Combined evaluation of sexually transmitted infections in HIV-infected pregnant women and infant HIV transmission

Combined evaluation of sexually transmitted infections in HIV-infected pregnant women and infant HIV transmission

Author Adachi, Kristina Google Scholar
Xu, Jiahong Google Scholar
Yeganeh, Nava Google Scholar
Camarca, Margaret Google Scholar
Morgado, Mariza G. Google Scholar
Watts, D. Heather Google Scholar
Mofenson, Lynne M. Google Scholar
Veloso, Valdilea G. Google Scholar
Pilotto, Jose Henrique Google Scholar
Joao, Esau Google Scholar
Gray, Glenda Google Scholar
Theron, Gerhard Google Scholar
Santos, Breno Google Scholar
Fonseca, Rosana Google Scholar
Kreitchmann, Regis Google Scholar
Pinto, Jorge Google Scholar
Mussi-Pinhata, Marisa M. Google Scholar
Ceriotto, Mariana Google Scholar
Machado, Daisy Maria Autor UNIFESP Google Scholar
Bryson, Yvonne J. Google Scholar
Grinsztejn, Beatriz Google Scholar
Moye, Jack Google Scholar
Klausner, Jeffrey D. Google Scholar
Bristow, Claire C. Google Scholar
Dickover, Ruth Google Scholar
Mirochnick, Mark Google Scholar
Nielsen-Saines, Karin Google Scholar
Abstract Background Sexually transmitted infections (STIs) including Chlamydia trachomatis (CT), Neisseria gonorrhoeae (NG), Treponema pallidum (TP), and cytomegalovirus (CMV) may lead to adverse pregnancy and infant outcomes. The role of combined maternal STIs in HIV mother-to-child transmission (MTCT) was evaluated in mother-infant pairs from NICHD HPTN 040. Methodology Urine samples from HIV-infected pregnant women during labor were tested by polymerase chain reaction (PCR) for CT, NG, and CMV. Infant HIV infection was determined by serial HIV DNA PCR testing. Maternal syphilis was tested by VDRL and confirmatory treponemal antibodies. Results A total of 899 mother-infant pairs were evaluated. Over 30% had at least one of the following infections (TP, CT, NG, and/or CMV) detected at the time of delivery. High rates of TP (8.7%), CT (17.8%), NG (4%), and CMV (6.3%) were observed. HIV MTCT was 9.1% (n = 82 infants). HIV MTCT was 12.5%, 10.3%, 11.1%, and 26.3% among infants born to women with CT, TP, NG or CMV respectively. Forty-two percent of HIV-infected infants were born to women with at least one of these 4 infections. Women with these infections were nearly twice as likely to have an HIV-infected infant (aOR 1.9, 95% CI 1.1-3.0), particularly those with 2 STIs (aOR 3.4, 95% CI 1.5-7.7). Individually, maternal CMV (aOR 4.4 1.5-13.0) and infant congenital CMV (OR 4.1, 95% CI 2.2-7.8) but not other STIs (TP, CT, or NG) were associated with an increased risk of HIV MTCT. Conclusion HIV-infected pregnant women identified during labor are at high risk for STIs. Co-infection with STIs including CMV nearly doubles HIV MTCT risk. CMV infection appears to confer the largest risk of HIV MTCT.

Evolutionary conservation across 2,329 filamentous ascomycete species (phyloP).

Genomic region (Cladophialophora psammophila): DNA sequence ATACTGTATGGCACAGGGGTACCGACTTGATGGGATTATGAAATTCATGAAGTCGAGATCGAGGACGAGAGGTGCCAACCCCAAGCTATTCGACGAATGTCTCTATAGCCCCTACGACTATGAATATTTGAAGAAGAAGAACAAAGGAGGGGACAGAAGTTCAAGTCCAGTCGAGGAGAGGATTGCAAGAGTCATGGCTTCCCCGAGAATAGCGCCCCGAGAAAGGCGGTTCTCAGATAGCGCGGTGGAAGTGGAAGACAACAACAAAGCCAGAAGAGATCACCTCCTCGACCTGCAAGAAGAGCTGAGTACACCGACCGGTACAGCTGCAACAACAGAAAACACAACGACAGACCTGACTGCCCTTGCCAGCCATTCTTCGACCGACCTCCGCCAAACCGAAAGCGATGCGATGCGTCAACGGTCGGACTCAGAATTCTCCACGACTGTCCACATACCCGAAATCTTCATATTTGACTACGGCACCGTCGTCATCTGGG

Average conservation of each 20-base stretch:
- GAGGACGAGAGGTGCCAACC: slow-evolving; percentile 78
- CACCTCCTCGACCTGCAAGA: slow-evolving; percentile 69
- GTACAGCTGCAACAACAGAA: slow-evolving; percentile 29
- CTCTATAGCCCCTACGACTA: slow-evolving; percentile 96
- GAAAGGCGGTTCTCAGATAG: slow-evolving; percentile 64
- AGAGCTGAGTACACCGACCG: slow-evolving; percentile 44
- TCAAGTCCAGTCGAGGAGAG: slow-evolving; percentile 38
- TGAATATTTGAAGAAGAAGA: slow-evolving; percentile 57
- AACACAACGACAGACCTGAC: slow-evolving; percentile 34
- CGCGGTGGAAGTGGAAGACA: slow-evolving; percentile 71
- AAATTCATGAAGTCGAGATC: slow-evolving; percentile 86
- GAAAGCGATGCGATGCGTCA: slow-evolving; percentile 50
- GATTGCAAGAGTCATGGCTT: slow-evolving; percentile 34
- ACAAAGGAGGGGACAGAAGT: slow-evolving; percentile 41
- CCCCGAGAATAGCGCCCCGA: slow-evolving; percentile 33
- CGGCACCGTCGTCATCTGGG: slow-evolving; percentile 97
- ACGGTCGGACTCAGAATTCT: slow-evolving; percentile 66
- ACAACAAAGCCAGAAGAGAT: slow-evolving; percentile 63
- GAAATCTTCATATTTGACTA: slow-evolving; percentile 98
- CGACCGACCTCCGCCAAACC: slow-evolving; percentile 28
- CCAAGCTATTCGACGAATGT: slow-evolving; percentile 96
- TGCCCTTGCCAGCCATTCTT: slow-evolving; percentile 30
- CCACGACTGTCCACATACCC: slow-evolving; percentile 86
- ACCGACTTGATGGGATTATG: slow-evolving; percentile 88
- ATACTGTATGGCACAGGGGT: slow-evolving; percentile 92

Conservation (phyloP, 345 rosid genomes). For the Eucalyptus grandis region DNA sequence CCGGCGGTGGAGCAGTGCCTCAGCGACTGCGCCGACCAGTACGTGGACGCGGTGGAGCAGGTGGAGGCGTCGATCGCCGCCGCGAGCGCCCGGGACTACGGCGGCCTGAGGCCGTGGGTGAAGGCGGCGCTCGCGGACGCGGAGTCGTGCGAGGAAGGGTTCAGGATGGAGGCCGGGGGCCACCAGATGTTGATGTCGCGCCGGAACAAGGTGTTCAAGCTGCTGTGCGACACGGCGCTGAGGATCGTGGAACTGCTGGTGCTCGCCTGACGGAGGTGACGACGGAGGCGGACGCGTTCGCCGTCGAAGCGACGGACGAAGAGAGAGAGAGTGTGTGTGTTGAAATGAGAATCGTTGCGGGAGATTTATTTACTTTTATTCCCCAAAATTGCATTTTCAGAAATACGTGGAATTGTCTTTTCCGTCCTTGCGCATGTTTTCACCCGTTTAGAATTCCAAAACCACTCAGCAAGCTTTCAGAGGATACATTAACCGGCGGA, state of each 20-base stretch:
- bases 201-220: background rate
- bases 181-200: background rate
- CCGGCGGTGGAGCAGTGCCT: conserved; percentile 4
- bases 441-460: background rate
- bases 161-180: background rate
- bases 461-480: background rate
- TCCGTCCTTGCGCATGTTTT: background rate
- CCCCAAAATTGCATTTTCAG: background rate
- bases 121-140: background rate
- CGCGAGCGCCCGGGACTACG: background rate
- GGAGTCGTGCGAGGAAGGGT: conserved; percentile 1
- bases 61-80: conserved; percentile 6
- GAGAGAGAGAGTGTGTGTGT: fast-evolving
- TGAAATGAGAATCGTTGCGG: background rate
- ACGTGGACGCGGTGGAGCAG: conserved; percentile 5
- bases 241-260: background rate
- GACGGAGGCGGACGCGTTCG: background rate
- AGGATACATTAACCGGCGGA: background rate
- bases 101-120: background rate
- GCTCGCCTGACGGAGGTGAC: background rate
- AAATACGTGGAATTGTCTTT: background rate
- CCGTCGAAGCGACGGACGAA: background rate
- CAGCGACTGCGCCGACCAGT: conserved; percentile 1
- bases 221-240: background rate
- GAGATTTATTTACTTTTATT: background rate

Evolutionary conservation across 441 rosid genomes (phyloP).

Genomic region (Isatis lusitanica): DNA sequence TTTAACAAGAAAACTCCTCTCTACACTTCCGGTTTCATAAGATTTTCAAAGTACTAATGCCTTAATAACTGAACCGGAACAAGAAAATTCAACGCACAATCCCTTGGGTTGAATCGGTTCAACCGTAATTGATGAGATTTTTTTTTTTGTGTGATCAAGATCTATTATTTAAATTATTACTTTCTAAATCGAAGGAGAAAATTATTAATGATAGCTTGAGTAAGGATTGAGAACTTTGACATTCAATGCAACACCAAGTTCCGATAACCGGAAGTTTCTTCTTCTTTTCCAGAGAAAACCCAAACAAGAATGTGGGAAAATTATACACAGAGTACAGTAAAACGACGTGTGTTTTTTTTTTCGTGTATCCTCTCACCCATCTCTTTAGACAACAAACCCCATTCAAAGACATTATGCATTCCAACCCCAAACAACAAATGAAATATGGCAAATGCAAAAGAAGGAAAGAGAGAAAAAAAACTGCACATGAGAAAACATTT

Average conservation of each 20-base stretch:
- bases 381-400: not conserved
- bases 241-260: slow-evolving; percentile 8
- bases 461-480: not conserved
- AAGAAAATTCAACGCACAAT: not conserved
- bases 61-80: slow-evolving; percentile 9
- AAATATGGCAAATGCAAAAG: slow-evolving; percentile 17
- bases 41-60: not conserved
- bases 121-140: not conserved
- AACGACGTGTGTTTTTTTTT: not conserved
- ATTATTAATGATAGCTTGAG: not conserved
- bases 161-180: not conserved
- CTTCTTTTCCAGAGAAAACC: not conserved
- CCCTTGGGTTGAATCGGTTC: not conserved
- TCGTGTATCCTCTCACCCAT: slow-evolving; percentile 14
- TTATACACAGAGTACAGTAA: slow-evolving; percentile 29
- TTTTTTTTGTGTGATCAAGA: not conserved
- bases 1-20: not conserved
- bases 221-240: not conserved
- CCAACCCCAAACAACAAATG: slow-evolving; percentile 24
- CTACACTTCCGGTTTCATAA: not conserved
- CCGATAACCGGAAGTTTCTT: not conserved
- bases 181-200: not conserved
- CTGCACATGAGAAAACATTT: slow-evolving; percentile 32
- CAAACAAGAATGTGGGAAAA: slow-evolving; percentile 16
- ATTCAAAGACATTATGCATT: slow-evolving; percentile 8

xmlui.dri2xhtml.METS-1.0.item-coverage San Francisco
Language English
(Brazilian AIDS Prevention Trials International Network), NIAID/ NIH
National Institute of Allergy and Infectious Diseases (NIAID)
Eunice Kennedy Shriver National Institute of Child Health and Human Development (NICHD)
National Institute of Mental Health (NIMH)
Boehringer Ingelheim Pharmaceuticals Inc. (BIPI)
GlaxoSmithKline, on behalf of ViiV Healthcare
Cepheid for the testing of CT
NG in a prior HPTN
UCLA Children's Discovery and Innovation Institute (CDI) through the Harry Winston Fellowship Award
UCLA AIDS Institute
UCLA Center for AIDS Research (CFAR) NIH/ NIAID
UCLA Pediatric AIDS Coalition, and Westat
Grant number NICHD (NICHD): HHSN267200800001C, N01-HD-8-0001
Brazilian AIDS Prevention Trials International Network: NIAID/ NIH [U01 AI047986
National Institute of Allergy and Infectious Diseases (NIAID): U01 AI068632, UM1AI068632, UM1AI068616, UM1AI106716
NIMH: AI068632
NG in a prior HPTN :040
UCLA Center for AIDS Research (CFAR) NIH/ NIAID: AI02869, AI28697
NIH/NICHD: HHSN275201300003C
Date 2018
Published in Plos One. San Francisco, v. 13, n. 1, p. -, 2018.
ISSN 1932-6203 (Sherpa/Romeo, impact factor)
Publisher Public Library Science
Extent -
Access rights Open access Open Access
Type Article
Web of Science ID WOS:000419403800025

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